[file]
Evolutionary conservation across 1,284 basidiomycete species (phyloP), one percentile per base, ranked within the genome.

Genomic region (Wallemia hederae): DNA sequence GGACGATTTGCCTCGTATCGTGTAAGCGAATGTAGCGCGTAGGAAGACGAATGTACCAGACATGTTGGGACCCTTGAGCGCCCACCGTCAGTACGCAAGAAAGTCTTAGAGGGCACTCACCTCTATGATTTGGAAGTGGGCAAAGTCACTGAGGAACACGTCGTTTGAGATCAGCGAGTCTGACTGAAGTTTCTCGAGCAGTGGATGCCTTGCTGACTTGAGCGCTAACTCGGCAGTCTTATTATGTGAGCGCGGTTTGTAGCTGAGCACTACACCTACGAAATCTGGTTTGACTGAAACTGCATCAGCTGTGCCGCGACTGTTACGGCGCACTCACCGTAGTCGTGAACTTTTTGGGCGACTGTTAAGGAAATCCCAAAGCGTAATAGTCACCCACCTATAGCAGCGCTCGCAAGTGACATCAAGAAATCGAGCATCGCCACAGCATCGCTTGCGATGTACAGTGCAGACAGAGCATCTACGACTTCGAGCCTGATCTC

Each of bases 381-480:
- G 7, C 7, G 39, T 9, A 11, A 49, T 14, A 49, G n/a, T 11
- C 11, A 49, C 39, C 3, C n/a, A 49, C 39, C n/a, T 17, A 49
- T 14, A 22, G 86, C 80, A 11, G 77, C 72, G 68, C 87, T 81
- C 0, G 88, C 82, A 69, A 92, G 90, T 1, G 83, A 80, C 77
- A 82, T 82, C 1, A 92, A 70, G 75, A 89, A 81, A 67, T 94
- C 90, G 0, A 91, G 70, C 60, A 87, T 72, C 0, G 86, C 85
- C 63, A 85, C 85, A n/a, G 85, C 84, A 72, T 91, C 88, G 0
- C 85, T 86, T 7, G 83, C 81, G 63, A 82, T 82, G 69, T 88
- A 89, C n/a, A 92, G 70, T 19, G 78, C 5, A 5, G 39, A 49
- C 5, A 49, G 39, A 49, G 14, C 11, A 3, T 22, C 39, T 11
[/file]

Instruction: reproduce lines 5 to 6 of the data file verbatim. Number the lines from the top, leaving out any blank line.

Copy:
- C 11, A 49, C 39, C 3, C n/a, A 49, C 39, C n/a, T 17, A 49
- T 14, A 22, G 86, C 80, A 11, G 77, C 72, G 68, C 87, T 81